One of our Airleaf authors, Gertrude, wrote to me about a book company she used, Dorrance, located in Pittsburgh, PA. She told me that she was charged "by the word." This is something new to me. Several others have written to me about this company. Here's what she asked me to ask you:
Dear Bonnie:

I found one statement of my account dated for 9/25/2005. They did charge me by the word. They also charged me $480.00 for alteration fee when they deliberately changed some of the words and I had to get them to change the words back. I think they really took advantage of me because I was not familiar with the publishing business. From the statement of 9/25/2005, I paid them a grand total of $13,780.00. I don't know if there is anything that I can do about it now.

Yesterday, I found a blog site under their name. I didn't know that this blog site was there when I was dealing with them. I don't know whether I should add a comment to the blog site or not. I don't know if there is anything I can do about this situation, if they are the only publishing company that does this. I don't know if they have charged their other authors the same as they did me. Do you think I should add a comment on the blog site about the way that they charged me?

Please let me know if you have had any similar experiences with this company.
One of our author's, Anita, asked the question about ownership of the ISBN number. I referred the question to my new publisher, Paul, from CCB Publishing, and here was his response:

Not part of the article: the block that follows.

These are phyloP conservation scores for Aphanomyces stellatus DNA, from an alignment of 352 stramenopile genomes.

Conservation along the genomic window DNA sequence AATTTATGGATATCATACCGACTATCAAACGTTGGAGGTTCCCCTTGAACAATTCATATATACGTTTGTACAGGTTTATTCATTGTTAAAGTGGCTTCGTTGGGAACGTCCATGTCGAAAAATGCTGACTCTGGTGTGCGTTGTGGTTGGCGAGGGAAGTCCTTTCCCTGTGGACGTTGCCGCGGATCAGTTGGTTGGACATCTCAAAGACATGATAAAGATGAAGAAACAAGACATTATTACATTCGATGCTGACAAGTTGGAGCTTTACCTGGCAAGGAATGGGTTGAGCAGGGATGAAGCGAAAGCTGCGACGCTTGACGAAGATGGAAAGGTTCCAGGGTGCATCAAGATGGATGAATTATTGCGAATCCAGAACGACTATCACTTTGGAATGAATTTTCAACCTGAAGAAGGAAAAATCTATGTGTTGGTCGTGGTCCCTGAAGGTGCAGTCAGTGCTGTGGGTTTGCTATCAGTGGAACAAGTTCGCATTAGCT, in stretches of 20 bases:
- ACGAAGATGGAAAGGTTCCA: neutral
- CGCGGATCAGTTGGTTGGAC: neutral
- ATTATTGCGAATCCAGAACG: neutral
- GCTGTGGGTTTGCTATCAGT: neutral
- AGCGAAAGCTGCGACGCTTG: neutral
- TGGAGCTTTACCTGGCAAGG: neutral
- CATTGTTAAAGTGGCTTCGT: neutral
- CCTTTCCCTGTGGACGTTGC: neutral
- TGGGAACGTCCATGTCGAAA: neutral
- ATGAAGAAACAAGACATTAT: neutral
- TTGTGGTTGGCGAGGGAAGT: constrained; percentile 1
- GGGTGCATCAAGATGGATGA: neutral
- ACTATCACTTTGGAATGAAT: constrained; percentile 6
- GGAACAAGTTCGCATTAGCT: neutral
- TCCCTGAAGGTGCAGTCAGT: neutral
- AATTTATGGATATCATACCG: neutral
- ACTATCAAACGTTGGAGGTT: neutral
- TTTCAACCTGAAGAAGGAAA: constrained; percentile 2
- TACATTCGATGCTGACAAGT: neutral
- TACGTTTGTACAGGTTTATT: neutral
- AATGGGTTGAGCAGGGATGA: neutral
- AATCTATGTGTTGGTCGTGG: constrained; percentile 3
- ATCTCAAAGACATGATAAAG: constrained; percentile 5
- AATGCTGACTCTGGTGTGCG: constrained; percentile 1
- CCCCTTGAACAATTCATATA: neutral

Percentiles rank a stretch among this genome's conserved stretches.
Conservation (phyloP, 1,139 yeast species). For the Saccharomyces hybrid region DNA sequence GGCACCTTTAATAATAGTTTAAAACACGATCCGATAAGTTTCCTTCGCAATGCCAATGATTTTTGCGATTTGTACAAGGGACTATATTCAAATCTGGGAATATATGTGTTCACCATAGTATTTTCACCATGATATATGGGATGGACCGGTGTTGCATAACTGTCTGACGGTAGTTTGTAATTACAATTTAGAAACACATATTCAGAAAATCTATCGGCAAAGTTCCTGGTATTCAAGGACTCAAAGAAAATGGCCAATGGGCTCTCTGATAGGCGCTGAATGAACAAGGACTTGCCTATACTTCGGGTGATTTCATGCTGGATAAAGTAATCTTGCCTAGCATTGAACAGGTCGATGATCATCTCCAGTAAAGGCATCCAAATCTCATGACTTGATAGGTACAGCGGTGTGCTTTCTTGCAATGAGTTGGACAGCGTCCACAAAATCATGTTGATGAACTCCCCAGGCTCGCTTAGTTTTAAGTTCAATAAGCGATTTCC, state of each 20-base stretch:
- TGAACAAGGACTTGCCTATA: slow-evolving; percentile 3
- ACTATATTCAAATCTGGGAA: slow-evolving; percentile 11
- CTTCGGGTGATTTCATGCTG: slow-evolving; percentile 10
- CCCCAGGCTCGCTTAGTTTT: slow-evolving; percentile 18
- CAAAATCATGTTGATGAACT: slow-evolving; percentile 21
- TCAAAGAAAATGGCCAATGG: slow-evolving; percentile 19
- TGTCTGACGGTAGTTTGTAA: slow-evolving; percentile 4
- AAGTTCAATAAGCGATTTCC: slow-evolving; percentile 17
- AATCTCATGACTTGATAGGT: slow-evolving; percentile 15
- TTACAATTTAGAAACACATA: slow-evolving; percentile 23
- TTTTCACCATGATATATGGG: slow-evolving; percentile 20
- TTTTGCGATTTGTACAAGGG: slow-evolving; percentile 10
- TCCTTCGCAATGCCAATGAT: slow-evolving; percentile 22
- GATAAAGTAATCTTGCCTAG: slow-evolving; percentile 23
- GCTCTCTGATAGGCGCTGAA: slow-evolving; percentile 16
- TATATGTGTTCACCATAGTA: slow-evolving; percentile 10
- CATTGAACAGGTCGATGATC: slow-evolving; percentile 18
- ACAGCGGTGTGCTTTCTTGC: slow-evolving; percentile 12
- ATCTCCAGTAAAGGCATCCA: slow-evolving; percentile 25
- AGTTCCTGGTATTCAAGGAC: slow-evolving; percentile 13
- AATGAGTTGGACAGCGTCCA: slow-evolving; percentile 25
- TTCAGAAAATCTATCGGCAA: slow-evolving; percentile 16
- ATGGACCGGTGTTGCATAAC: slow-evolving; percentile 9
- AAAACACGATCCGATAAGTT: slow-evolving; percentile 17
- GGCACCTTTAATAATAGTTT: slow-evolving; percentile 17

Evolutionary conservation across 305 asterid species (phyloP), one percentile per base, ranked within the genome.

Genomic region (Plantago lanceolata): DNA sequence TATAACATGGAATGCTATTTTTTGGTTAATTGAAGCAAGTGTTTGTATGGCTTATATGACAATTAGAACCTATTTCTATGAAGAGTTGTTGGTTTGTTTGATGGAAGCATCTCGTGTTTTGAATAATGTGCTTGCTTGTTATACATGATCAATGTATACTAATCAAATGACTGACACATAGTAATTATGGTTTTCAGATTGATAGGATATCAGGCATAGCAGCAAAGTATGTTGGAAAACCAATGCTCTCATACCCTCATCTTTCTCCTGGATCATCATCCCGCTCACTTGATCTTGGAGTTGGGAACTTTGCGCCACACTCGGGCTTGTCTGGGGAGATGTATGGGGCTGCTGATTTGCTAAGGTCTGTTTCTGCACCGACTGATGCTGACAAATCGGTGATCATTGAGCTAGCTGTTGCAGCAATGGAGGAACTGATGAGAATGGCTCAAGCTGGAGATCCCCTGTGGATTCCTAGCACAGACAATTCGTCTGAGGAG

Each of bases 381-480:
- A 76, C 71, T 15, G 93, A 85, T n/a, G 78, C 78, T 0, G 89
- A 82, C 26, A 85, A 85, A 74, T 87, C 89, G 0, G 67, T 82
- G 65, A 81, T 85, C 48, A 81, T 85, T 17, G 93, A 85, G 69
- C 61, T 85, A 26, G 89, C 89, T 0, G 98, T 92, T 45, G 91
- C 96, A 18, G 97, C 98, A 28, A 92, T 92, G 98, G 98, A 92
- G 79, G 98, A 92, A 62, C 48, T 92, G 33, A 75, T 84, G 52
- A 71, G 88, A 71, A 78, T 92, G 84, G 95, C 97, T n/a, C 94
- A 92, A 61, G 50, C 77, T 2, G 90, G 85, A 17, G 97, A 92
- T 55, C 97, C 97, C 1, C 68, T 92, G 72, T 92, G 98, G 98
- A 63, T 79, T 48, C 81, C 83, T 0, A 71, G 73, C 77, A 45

Thanks for passing along Anita’s question. The answer is that the Publisher owns the ISBN number, not the author. If the author wishes to have their book re-published by another author, a new ISBN number is required.
When re-publishing books as a second edition, CCB Publishing provides a new ISBN number free of charge.
Hope this helps! Paul

Since last week's update, I received a number of comments about copyrighting. I had several dozen people panicked when they wrote to me after seeing that their books with Airleaf and others were not copyrighted at all, even though the books had that imprint.
Here were some of the responses. The first is from my POD guru, Victoria Strauss:

Hi, Bonnie,

Just wanted to address this, from the last Airleaf update:

Take a moment to check your book in the link below to find out. If it's not there, your book is unprotected and anyone can copy it and say it is theirs.
This isn't true. By law, authors have copyright from the minute they
write down the words. Their work is fully protected from that moment,
and they don't need to take any action to ensure that.

Copyright registration is an additional step that US-based authors can
take (most countries have no formal registration process). It doesn't
confer any additional protection--all it does is to give you the right